Believe it or not, there are managers who care. Managers in the workplace who want to do a great...
I am a sucker for a good come-back movie. I love seeing the underdog win over the well-funded or obnoxious favorite. The storyline of hard work, honesty, faith and little bit of luck stir something real deep inside of us. Sports-related plot lines especially seem to captivate. Think about movies like Rudy, Hoosiers, Remember the Titans, Rocky and Invincible. Are you feeling good? Smile on your face?
These movies show us that skills, bravery, teamwork and willpower can come together around a common goal. Even for those superstar athletes depicted, the concept of team is learned and he/she realizes that winning cannot be done alone. Years ago, I worked for an organization that would show a movie on Fridays for the sales department. The movie would play on all of the televisions in the sales area, which normally showed CNBC, for about 2-3 hours in the afternoon. The idea was to play movies like this to inspire teams of people. I loved walking through the department during the last 10 minutes of the movie. As much as people were working during the majority of the movie, they could not help but stop cold for those last 10 minutes. Eyes fixed, slight smiles on their faces and the occasional fist of victory lifted (of course, Boiler Room was shown often, too, and that doesn't quite have the same effect).
People want to be inspired. They want to know that their efforts matter. They want to be valued and encouraged in those success areas. They want to see how they fit into the whole. They want to know that they can win.
Since we all are people-people, what is our role in building upon this natural inclination? We know that those employees we serve seek success in effort. How can they see how what they do matters for the team? Can this be deepened or better defined? How can you make the pathway clearer? This is not existential in questioning (some would say I am not that deep to go there anyway), but rather practical in nature. I would submit a couple of ideas.
First, train directors, managers and supervisors to assess talent. We have to show these managers what to look for and how to determine the skills and abilities on their teams. Often, we just let them figure it out, but most times, they don't. Who taught you how to know what you truly have to work with? No one? Well, then, learn first. Seek a mentor or coach of your own and then pass along what you are learning to a director. Inspiration for your teams will settle in deeply if those team members know that you know them. You will be thinking of ways to set them up for success. They will rise to the occasion because you knew, sometimes even better than they did, where to put them and how to use their competencies.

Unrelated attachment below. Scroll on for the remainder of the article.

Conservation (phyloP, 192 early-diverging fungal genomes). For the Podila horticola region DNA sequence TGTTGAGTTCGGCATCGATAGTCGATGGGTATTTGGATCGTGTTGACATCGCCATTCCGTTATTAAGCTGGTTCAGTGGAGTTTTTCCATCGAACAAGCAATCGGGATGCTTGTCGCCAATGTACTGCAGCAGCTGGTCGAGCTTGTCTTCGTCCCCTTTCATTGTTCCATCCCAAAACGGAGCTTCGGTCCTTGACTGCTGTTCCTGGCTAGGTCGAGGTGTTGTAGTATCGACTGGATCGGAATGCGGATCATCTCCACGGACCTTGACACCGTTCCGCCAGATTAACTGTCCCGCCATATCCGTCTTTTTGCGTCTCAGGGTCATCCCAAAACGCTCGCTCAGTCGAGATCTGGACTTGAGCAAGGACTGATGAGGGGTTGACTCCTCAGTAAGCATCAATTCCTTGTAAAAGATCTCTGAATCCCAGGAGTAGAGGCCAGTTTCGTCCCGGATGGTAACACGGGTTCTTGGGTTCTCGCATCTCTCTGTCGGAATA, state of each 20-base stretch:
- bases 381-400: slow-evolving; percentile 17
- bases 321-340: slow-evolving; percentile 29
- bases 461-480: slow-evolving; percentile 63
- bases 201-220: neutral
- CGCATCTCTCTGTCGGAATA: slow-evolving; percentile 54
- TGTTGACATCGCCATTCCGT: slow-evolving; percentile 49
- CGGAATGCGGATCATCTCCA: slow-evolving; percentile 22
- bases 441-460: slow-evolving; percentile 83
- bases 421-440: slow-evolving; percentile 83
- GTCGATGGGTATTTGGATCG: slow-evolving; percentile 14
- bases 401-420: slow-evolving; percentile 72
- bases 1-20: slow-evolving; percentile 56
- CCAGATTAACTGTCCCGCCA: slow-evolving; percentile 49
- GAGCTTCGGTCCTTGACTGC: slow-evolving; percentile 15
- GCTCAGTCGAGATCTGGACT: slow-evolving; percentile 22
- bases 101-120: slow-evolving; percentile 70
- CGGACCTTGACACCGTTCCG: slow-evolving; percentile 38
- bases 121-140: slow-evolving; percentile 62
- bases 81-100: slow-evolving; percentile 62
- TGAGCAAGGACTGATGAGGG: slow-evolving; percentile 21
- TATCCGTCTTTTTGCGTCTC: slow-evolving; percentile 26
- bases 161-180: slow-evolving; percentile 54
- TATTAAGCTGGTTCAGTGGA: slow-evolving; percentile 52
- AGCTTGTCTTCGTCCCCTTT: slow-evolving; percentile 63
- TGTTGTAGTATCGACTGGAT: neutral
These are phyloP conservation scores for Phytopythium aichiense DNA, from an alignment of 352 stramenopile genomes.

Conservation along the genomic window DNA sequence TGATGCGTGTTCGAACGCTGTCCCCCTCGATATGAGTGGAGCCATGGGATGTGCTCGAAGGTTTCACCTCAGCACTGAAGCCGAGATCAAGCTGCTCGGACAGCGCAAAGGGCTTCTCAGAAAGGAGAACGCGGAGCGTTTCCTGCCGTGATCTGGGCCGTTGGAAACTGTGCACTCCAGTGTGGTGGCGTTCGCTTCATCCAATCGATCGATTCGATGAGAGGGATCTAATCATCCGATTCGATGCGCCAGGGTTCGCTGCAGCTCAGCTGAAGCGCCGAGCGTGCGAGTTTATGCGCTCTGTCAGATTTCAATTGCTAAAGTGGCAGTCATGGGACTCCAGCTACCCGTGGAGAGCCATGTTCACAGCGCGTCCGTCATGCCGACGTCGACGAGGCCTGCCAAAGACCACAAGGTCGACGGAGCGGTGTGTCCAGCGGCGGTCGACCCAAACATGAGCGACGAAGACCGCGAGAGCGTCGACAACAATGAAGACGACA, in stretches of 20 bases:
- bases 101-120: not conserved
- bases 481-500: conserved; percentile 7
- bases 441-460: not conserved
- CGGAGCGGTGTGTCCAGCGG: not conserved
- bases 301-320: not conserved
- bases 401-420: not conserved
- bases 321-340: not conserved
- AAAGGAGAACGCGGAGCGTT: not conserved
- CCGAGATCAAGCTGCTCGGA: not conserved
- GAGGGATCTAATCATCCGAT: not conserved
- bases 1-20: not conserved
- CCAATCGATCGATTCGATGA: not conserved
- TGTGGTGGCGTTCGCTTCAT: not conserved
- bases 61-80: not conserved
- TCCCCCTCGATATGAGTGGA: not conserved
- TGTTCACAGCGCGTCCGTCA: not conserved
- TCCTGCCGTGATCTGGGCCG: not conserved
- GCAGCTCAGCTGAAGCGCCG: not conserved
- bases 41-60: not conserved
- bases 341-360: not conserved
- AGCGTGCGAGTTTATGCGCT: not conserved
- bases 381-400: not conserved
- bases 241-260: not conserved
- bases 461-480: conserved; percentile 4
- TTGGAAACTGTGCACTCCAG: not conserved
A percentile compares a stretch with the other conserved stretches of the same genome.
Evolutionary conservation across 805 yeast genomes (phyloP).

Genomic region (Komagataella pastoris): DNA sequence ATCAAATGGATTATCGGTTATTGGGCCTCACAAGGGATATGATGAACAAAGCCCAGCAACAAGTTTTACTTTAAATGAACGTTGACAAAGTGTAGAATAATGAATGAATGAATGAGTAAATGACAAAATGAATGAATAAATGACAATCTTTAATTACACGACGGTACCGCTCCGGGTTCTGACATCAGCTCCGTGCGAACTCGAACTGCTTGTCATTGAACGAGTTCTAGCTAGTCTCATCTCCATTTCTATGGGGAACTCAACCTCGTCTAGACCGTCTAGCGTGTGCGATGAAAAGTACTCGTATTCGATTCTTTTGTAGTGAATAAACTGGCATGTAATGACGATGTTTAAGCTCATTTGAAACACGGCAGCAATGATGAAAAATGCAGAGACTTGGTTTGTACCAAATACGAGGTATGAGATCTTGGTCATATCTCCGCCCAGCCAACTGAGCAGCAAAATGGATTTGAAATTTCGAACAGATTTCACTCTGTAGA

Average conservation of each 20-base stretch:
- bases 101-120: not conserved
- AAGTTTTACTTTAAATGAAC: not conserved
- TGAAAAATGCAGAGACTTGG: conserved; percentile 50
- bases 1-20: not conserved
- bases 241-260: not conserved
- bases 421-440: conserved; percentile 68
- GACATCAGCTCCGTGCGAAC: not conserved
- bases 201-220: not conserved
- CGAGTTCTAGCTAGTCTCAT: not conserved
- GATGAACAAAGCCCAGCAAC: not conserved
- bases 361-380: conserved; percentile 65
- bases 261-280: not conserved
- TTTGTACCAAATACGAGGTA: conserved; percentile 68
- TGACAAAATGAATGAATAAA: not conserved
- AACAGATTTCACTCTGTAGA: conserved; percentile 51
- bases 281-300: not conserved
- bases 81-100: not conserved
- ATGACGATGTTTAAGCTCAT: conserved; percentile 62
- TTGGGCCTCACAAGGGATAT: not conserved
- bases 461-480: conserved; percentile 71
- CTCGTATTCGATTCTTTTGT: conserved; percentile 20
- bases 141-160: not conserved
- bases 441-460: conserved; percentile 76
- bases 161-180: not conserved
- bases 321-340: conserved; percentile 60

Management will be proactive in this posture, which may also be a complete departure from how it's worked to date. So what? Show flexibility and effort. If we seek this in our staff, we should represent that. We can share with the executive team what it means to inspire based upon lasting criteria rather than a flash in the pan.
Secondly, celebrate. The successes, the wins, the records set...all of it. Pizza on Fridays is not celebrating anything proactive. That is a reactive gesture. "Aren't you glad the week is over?" "Thank God we only have two more hours of work after this pizza." "Pizza, again?!" Is this what we really hope to send as messaging or hear in return? I doubt it.
Celebration is not just about the past. When we celebrate a birthday, we appreciate all that a person is and has done over the past year and further back. But also, the fact that he/she is with us today and what we wish for and know this person will be about as the next year progresses. Wouldn't it be sad to say, "Happy Birthday! We know that this past year was okay and we really don't expect more from you, but we're celebrating your mediocre life" (that has a bit of a greeting card flow to it, doesn't it?). We choose to celebrate to reflect on success and to establish a future plan of building upon it. It sets a tone and creates a vision of what success should look like.
People want to have impact. The movies mentioned early on resonate because of that basic premise within people. It's why a song like, "Roar" by Katy Perry means something. We want to be recognized for our strength, for our contribution, for our relationship-impact, for our value. It is something we can do for our teams.
Get in the frame of mind. Close your door. Stand on your desk. Play this video at a loud volume. Get inspired and roar. Really. Out loud. Roar like a lion. Okay, I can't swear that this is exactly what you should do to get started, but I am loving the visual...